Italy’s coastguard says it is coordinating the rescue of up to 3,000 migrants from waters off Libya after receiving SOS calls from 18 different crowded vessels.
At least seven boats – six Italian and one from Norway – were involved in an operation to get the migrants safely off 14 rubber dinghies and four other vessels carrying an estimated total of between 2,000 and 3,000 people.
More than 104,000 migrants from Africa, the Middle East and South Asia have landed at Italy’s southern ports so far this year after being rescued in the Mediterranean.
A further 135,000-plus have landed in Greece and more than 2,300 people have died at sea while trying to make it to Europe with the help of people smugglers.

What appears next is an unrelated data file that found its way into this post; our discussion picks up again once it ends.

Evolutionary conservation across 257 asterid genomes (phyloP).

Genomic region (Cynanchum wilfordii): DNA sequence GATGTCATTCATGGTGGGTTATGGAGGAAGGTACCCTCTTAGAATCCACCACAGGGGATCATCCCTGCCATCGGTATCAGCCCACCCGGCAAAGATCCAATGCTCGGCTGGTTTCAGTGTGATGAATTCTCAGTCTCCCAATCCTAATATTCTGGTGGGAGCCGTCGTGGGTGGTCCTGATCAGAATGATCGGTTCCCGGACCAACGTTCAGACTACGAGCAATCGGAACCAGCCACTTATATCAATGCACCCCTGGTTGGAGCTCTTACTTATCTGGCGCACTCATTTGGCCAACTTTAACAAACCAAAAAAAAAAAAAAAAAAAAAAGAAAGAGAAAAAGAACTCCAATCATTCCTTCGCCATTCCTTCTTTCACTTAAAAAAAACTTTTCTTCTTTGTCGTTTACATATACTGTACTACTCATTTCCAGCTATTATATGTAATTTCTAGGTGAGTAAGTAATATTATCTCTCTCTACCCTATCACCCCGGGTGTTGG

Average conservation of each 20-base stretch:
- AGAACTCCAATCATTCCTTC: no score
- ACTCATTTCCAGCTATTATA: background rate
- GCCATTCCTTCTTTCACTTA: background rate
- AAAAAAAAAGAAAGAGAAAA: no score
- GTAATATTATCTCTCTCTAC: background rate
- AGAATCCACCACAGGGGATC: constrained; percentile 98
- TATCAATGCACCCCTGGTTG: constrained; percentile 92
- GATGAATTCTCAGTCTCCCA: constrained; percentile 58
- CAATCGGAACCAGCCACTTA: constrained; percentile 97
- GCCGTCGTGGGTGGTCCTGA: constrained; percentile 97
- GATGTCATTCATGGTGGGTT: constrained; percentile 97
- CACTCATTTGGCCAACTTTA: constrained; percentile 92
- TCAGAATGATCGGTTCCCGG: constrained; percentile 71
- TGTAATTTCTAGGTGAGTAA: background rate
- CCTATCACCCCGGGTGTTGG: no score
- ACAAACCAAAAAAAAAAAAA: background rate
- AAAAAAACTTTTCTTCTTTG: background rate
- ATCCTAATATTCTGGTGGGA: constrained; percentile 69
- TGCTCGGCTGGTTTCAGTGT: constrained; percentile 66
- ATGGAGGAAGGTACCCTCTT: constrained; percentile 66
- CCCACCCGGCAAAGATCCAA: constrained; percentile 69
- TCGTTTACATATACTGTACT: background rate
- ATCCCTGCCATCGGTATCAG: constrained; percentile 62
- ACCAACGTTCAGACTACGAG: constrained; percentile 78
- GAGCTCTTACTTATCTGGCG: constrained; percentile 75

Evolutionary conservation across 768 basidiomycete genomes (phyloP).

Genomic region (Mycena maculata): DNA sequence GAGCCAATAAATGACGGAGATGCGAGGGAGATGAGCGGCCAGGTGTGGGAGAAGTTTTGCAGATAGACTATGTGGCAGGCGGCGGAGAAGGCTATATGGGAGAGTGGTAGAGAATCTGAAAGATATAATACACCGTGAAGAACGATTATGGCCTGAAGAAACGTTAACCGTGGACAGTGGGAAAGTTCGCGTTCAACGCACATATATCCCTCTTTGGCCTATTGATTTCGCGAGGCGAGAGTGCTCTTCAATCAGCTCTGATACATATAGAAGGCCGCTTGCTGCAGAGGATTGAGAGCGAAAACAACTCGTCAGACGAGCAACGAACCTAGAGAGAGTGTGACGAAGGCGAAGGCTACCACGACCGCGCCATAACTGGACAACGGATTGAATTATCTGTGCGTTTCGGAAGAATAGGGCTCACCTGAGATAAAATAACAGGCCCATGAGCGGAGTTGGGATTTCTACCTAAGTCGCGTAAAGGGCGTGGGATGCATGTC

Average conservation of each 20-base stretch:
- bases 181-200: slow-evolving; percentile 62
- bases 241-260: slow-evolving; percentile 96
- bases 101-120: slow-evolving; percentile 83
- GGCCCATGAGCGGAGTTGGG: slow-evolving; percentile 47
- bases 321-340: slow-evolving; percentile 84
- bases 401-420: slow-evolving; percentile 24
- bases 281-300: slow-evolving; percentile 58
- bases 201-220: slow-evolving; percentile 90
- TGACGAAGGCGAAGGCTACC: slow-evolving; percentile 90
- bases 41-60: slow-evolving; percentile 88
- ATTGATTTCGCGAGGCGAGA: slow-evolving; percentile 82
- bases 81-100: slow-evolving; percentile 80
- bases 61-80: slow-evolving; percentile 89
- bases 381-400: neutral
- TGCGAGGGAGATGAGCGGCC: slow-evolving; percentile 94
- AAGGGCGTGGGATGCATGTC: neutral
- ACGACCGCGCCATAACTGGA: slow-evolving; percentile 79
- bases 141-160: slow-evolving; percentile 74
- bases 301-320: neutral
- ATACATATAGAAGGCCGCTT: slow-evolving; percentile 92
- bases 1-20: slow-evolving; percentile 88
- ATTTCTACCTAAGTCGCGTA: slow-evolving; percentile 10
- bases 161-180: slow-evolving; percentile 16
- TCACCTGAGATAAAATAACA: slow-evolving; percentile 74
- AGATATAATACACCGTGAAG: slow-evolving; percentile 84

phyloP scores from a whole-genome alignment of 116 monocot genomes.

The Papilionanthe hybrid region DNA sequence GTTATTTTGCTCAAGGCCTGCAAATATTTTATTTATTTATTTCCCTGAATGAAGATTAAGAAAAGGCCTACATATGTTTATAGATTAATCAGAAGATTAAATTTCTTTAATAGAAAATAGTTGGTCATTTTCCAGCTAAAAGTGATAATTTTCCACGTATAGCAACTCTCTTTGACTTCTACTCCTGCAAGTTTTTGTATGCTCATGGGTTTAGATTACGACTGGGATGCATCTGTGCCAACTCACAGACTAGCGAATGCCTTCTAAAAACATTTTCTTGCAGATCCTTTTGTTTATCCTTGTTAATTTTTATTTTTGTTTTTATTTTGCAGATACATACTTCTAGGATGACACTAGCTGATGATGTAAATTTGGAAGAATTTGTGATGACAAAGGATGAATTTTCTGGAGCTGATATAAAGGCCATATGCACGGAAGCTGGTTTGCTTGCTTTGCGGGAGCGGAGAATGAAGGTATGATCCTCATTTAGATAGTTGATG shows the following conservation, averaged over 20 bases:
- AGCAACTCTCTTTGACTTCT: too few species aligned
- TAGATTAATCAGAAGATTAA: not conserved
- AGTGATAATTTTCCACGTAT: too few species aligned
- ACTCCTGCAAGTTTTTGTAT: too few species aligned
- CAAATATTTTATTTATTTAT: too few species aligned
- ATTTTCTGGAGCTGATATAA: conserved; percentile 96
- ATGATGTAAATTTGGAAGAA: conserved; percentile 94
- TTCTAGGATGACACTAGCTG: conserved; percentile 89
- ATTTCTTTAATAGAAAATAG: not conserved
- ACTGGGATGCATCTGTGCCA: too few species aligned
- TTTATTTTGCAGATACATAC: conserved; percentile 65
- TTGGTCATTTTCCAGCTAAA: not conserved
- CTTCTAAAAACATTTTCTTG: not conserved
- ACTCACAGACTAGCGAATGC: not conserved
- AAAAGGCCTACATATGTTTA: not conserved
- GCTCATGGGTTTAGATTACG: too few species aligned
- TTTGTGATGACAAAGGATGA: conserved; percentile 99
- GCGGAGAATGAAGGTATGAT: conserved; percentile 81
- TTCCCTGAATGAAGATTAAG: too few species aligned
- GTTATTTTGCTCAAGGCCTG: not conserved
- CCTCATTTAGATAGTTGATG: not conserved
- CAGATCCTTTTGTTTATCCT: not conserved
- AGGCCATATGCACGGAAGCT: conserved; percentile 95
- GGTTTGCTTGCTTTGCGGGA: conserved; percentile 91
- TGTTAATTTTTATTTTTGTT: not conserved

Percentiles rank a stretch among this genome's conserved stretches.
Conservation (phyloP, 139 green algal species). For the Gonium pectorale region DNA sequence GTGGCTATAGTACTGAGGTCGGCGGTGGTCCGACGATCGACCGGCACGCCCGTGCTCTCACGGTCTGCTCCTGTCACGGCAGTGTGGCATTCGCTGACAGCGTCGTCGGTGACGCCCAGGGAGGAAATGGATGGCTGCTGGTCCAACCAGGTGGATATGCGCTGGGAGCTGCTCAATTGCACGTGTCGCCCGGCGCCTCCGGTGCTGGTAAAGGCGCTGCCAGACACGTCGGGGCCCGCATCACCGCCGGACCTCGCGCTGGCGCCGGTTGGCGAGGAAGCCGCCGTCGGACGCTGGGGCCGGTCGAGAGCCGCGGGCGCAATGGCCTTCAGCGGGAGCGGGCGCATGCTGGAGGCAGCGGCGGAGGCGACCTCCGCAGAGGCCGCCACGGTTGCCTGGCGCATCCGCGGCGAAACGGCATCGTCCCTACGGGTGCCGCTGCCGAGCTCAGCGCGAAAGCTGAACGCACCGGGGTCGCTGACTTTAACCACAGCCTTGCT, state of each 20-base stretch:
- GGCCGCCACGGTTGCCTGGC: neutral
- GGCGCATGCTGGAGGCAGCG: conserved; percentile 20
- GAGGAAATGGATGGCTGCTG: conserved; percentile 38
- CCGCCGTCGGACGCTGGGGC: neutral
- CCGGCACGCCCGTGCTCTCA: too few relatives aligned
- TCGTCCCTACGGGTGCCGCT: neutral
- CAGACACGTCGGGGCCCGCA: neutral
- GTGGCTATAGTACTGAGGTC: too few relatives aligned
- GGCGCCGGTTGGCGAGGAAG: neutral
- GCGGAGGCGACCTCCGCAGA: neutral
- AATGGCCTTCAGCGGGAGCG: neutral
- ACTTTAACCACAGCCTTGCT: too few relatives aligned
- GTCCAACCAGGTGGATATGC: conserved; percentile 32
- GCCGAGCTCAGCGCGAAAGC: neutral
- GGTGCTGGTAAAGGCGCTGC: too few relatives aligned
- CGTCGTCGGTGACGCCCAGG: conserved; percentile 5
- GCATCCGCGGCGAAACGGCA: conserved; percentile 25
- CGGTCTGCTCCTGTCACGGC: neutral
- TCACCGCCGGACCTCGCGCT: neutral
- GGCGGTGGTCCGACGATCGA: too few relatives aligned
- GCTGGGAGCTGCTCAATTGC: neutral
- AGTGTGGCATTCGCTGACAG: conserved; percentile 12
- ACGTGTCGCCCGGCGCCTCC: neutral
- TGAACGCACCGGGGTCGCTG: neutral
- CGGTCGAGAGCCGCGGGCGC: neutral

Police in Palermo, on the Italian island of Sicily, announced on Saturday that they had arrested six Egyptian nationals on suspicion of people smuggling following the rescue of a stricken boat on August 19.
Testimony from the 432 migrants on board suggest the vessel had been packed with more than 10 times the number of people it was designed for, with many of the passengers, including a number of women and children, locked below decks.
They had each paid the traffickers 2,000 euros for the passage from Egypt to Italy, according to statements given to police.
On board, the crew were reported to be demanding further payment to allow those locked in the hold to come up temporarily for air.
Humanitarian organisations say the surge in the numbers of people trying to reach European Union countries is the result of conflicts or repression in east Africa and the Middle East.
They have called on European governments to shoulder more of the burden of absorbing the wave of asylum seekers and to help create safer routes for them to reach Europe.